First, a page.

Meet docent Carol Headrick—lifelong teacher, Texas native, and manuscript enthusiast
By Isabel Dunn
Harry Ransom Center docents are volunteer guides who lead daily tours of the Center’s exhibitions. In the months leading up to exhibition openings, docents work closely with exhibition curators to gain a more complete understanding of exhibition items and content. The docent training process involves readings, discussion, and intense familiarization with the exhibition.
Cultural Compass shares what excites docents about volunteering at the Ransom Center.
In this edition of our series, meet Carol Headrick, a docent at the Ransom Center for the past 7 years. Headrick, a native Texan, lived in Dallas, west Texas, and southeast Texas before moving to Austin 11 years ago. Before retiring, she taught history, English, and English as a Second Language classes as a public school teacher.
Headrick became interested in volunteering at the Ransom Center after attending several exhibitions. She acted on that interest after attending a UT Odyssey continuing education course that explored the Ransom Center and its collections. It was there that she met Lisa Pulsifer, the Ransom Center’s Education and Public Engagement Program Coordinator, who heads the docent program. From the beginning, Headrick was impressed with Pulsifer’s “innovative, warm, and professional handling of educating docents.”
Who would make up your ideal tour group?
My ideal tour group is curious and eager to ask questions and make comments. This has happened with groups of all ages, from young children to senior citizens.
As a long-time docent, which was your favorite Ransom Center exhibition to research and present to the public?
My favorite Ransom Center exhibition would be The World at War, 1914–1918. In addition to the excellent training that Lisa Pulsifer provided, Jean Cannon, one of the curators, met informally with interested docents and suggested additional in-depth reading of history, fiction, and poetry. It was also fun to meet with Lisa and another docent, Sheila Plank, to brainstorm ideas and prepare materials for young children.
Which Ransom Center collections most appeal to you?
Manuscripts most appeal to me because they show the author’s writing processes. Among my favorite authors at the Ransom Center are Tennessee Williams and David Foster Wallace.
Tennessee Williams’s archive shows that his plays were often revised, most interestingly in collaboration with the director Elia Kazan. Williams and Kazan had to leave out sexually explicit references that were part of the 1947 Broadway production of A Streetcar Named Desire when they made the 1951 film because of censorship restrictions under the Hayes Code. Evidently America’s movie-going public was deemed less sophisticated than the play’s New York audience.
David Foster Wallace’s archive shows how he researched thoroughly and worked and reworked his novels before publication. His copious handwritten and computer-generated manuscripts contain many revisions and notes to himself, some revealing self-doubt. His library contains many annotated self-help books. These materials perhaps illuminate his fans’ emotional attachment to a writer recognized as intellectually brilliant.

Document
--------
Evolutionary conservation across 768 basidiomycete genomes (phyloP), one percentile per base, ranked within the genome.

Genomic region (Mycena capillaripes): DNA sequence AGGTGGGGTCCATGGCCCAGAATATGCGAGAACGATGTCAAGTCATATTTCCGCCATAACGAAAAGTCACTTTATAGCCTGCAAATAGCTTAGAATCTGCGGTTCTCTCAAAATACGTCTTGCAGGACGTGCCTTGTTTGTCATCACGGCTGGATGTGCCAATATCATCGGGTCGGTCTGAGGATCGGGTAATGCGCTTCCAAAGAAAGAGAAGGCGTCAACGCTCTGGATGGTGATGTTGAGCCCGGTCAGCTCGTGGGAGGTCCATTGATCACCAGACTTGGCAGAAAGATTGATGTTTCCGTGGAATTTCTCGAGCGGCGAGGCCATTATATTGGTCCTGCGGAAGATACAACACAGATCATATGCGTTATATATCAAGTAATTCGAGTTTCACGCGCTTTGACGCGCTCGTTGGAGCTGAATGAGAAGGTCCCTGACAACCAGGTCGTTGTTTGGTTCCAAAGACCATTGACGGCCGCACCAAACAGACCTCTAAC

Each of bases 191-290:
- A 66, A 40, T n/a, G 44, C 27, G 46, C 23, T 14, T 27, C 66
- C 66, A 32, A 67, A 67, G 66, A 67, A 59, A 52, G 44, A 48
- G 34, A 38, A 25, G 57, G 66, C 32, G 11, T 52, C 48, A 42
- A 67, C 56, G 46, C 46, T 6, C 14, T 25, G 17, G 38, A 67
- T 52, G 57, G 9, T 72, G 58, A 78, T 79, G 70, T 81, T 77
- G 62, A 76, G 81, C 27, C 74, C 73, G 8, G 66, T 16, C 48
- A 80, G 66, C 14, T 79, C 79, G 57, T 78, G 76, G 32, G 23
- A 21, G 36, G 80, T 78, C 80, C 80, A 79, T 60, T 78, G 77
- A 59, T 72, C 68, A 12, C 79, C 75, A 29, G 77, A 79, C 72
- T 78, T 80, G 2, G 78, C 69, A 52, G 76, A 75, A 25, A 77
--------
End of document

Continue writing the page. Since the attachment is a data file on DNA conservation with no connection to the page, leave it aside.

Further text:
Which of the Ransom Center’s holdings has been your favorite to present?
I love to tell visitors about Frida Kahlo’s Self-Portrait with Thorn Necklace and Hummingbird because of the painting’s interesting backstory and its evocative images that spark discussion. Kahlo’s self-portrait arrived at the Harry Ransom Center in 1966 as part of the Nickolas Muray collection. Muray, an Olympic fencer, celebrity photographer, and Kahlo’s lover, bought the painting from Kahlo around 1940, when she was divorced from her husband, Diego Rivera—a difficult time for her financially and emotionally. The compelling images—the thorn necklace, the hummingbird, the expressions of the monkey and black cat, the stylized butterflies and flower-insects—convey her state of mind and invite interpretations from visitors of all ages.
As a docent during the recent exhibition, Frank Reaugh: Landscapes of Texas and the American West, what did you learn about Reaugh when preparing for tours?
The most interesting thing that I learned about Reaugh was his unique teaching method. For 50 summers he took students on sketching trips through Texas and the American Southwest. The “Cicada,” a modified Model T vegetable truck, transported students over narrow, unimproved roads throughout the unsettled plains of Texas and the American Southwest. The accommodations, similar to those of his earlier sketching trips with cattle drives in the early 1880s, offered such adventures as sleeping in bedrolls on ground shared with tarantulas. Reaugh’s trained instructors explained his method to students. They used a viewfinder and specially formulated pastels, manufactured by Reaugh, to paint what the eye saw from top to bottom. Reaugh’s role was to periodically critique each student’s work as master artists had critiqued his work in the Parisian ateliers of Académie Julian in 1889. Reaugh’s method enriched many students’ lives by fostering their love of the land and love of art, and it inspired a few students to establish art careers that surpassed that of their teacher.
What was your favorite item on display in Frank Reaugh: Landscapes of Texas and the American West?
My favorite item is the sketch The Lake—McKavett. It is amazing that Reaugh could capture such details of flora and fauna, and especially the reflection of the lake, in such a tiny plein-air sketch.
The galleries are currently closed while we install Shakespeare in Print and Performance, which opens December 21, 2015. During the run of an exhibition, Ransom Center docents give free exhibition tours daily at noon, Thursdays at 6 p.m., Saturdays at 2 p.m., and Sundays at 2 p.m.
Read more about our tour guides in our series Meet the Docents
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